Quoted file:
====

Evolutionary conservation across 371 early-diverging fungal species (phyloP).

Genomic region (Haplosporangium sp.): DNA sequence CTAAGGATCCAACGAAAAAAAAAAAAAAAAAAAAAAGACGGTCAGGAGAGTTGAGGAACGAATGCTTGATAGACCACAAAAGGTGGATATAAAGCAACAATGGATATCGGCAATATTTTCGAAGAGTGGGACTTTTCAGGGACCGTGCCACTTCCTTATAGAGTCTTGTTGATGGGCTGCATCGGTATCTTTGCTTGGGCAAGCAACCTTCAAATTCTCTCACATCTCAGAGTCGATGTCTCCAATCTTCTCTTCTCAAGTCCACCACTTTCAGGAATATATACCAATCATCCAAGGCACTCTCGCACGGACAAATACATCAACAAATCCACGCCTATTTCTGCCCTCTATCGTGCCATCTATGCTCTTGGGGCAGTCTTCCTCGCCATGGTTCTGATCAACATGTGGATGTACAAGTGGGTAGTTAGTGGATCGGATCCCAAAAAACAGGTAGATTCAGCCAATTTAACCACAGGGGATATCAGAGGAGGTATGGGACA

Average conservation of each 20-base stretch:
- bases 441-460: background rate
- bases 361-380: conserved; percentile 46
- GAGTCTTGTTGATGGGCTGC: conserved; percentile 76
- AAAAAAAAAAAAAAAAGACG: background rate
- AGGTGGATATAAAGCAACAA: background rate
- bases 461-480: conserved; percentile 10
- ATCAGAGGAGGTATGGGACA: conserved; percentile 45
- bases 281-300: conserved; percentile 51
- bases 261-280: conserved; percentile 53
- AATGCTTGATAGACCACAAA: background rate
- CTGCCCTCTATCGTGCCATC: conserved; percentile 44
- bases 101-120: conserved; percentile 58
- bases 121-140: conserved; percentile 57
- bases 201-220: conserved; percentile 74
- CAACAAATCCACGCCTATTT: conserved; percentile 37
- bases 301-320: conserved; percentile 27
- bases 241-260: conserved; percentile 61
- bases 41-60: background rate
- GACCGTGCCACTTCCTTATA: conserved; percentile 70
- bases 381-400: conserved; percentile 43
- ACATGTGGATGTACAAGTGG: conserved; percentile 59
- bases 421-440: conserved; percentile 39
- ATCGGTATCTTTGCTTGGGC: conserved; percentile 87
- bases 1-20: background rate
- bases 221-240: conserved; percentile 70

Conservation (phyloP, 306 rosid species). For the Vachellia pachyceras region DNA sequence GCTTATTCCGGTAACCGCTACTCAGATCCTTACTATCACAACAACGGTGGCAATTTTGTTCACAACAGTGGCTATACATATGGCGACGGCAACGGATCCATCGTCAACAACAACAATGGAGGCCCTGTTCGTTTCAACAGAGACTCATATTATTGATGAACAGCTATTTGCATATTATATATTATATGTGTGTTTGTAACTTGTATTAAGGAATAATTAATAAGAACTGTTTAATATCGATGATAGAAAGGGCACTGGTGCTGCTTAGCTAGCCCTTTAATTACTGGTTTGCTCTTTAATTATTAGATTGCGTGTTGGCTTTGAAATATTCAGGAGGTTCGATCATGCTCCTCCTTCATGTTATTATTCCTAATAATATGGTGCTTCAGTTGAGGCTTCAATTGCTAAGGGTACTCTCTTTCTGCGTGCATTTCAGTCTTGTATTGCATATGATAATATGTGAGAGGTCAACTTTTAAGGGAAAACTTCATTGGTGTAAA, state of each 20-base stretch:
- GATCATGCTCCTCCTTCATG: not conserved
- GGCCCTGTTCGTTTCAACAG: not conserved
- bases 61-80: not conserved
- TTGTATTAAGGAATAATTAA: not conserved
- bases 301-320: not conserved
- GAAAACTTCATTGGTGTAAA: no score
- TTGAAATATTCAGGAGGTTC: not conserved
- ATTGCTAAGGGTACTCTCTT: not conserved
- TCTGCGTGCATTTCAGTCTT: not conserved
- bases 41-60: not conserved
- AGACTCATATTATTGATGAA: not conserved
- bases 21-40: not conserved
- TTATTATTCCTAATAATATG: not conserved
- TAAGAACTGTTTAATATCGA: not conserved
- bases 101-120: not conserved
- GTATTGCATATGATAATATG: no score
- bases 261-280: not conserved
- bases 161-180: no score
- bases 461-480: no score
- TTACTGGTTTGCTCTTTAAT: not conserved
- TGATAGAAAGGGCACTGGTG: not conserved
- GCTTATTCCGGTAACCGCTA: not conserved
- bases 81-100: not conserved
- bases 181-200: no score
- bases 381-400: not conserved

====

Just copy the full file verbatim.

Evolutionary conservation across 371 early-diverging fungal species (phyloP).

Genomic region (Haplosporangium sp.): DNA sequence CTAAGGATCCAACGAAAAAAAAAAAAAAAAAAAAAAGACGGTCAGGAGAGTTGAGGAACGAATGCTTGATAGACCACAAAAGGTGGATATAAAGCAACAATGGATATCGGCAATATTTTCGAAGAGTGGGACTTTTCAGGGACCGTGCCACTTCCTTATAGAGTCTTGTTGATGGGCTGCATCGGTATCTTTGCTTGGGCAAGCAACCTTCAAATTCTCTCACATCTCAGAGTCGATGTCTCCAATCTTCTCTTCTCAAGTCCACCACTTTCAGGAATATATACCAATCATCCAAGGCACTCTCGCACGGACAAATACATCAACAAATCCACGCCTATTTCTGCCCTCTATCGTGCCATCTATGCTCTTGGGGCAGTCTTCCTCGCCATGGTTCTGATCAACATGTGGATGTACAAGTGGGTAGTTAGTGGATCGGATCCCAAAAAACAGGTAGATTCAGCCAATTTAACCACAGGGGATATCAGAGGAGGTATGGGACA

Average conservation of each 20-base stretch:
- bases 441-460: background rate
- bases 361-380: conserved; percentile 46
- GAGTCTTGTTGATGGGCTGC: conserved; percentile 76
- AAAAAAAAAAAAAAAAGACG: background rate
- AGGTGGATATAAAGCAACAA: background rate
- bases 461-480: conserved; percentile 10
- ATCAGAGGAGGTATGGGACA: conserved; percentile 45
- bases 281-300: conserved; percentile 51
- bases 261-280: conserved; percentile 53
- AATGCTTGATAGACCACAAA: background rate
- CTGCCCTCTATCGTGCCATC: conserved; percentile 44
- bases 101-120: conserved; percentile 58
- bases 121-140: conserved; percentile 57
- bases 201-220: conserved; percentile 74
- CAACAAATCCACGCCTATTT: conserved; percentile 37
- bases 301-320: conserved; percentile 27
- bases 241-260: conserved; percentile 61
- bases 41-60: background rate
- GACCGTGCCACTTCCTTATA: conserved; percentile 70
- bases 381-400: conserved; percentile 43
- ACATGTGGATGTACAAGTGG: conserved; percentile 59
- bases 421-440: conserved; percentile 39
- ATCGGTATCTTTGCTTGGGC: conserved; percentile 87
- bases 1-20: background rate
- bases 221-240: conserved; percentile 70

Conservation (phyloP, 306 rosid species). For the Vachellia pachyceras region DNA sequence GCTTATTCCGGTAACCGCTACTCAGATCCTTACTATCACAACAACGGTGGCAATTTTGTTCACAACAGTGGCTATACATATGGCGACGGCAACGGATCCATCGTCAACAACAACAATGGAGGCCCTGTTCGTTTCAACAGAGACTCATATTATTGATGAACAGCTATTTGCATATTATATATTATATGTGTGTTTGTAACTTGTATTAAGGAATAATTAATAAGAACTGTTTAATATCGATGATAGAAAGGGCACTGGTGCTGCTTAGCTAGCCCTTTAATTACTGGTTTGCTCTTTAATTATTAGATTGCGTGTTGGCTTTGAAATATTCAGGAGGTTCGATCATGCTCCTCCTTCATGTTATTATTCCTAATAATATGGTGCTTCAGTTGAGGCTTCAATTGCTAAGGGTACTCTCTTTCTGCGTGCATTTCAGTCTTGTATTGCATATGATAATATGTGAGAGGTCAACTTTTAAGGGAAAACTTCATTGGTGTAAA, state of each 20-base stretch:
- GATCATGCTCCTCCTTCATG: not conserved
- GGCCCTGTTCGTTTCAACAG: not conserved
- bases 61-80: not conserved
- TTGTATTAAGGAATAATTAA: not conserved
- bases 301-320: not conserved
- GAAAACTTCATTGGTGTAAA: no score
- TTGAAATATTCAGGAGGTTC: not conserved
- ATTGCTAAGGGTACTCTCTT: not conserved
- TCTGCGTGCATTTCAGTCTT: not conserved
- bases 41-60: not conserved
- AGACTCATATTATTGATGAA: not conserved
- bases 21-40: not conserved
- TTATTATTCCTAATAATATG: not conserved
- TAAGAACTGTTTAATATCGA: not conserved
- bases 101-120: not conserved
- GTATTGCATATGATAATATG: no score
- bases 261-280: not conserved
- bases 161-180: no score
- bases 461-480: no score
- TTACTGGTTTGCTCTTTAAT: not conserved
- TGATAGAAAGGGCACTGGTG: not conserved
- GCTTATTCCGGTAACCGCTA: not conserved
- bases 81-100: not conserved
- bases 181-200: no score
- bases 381-400: not conserved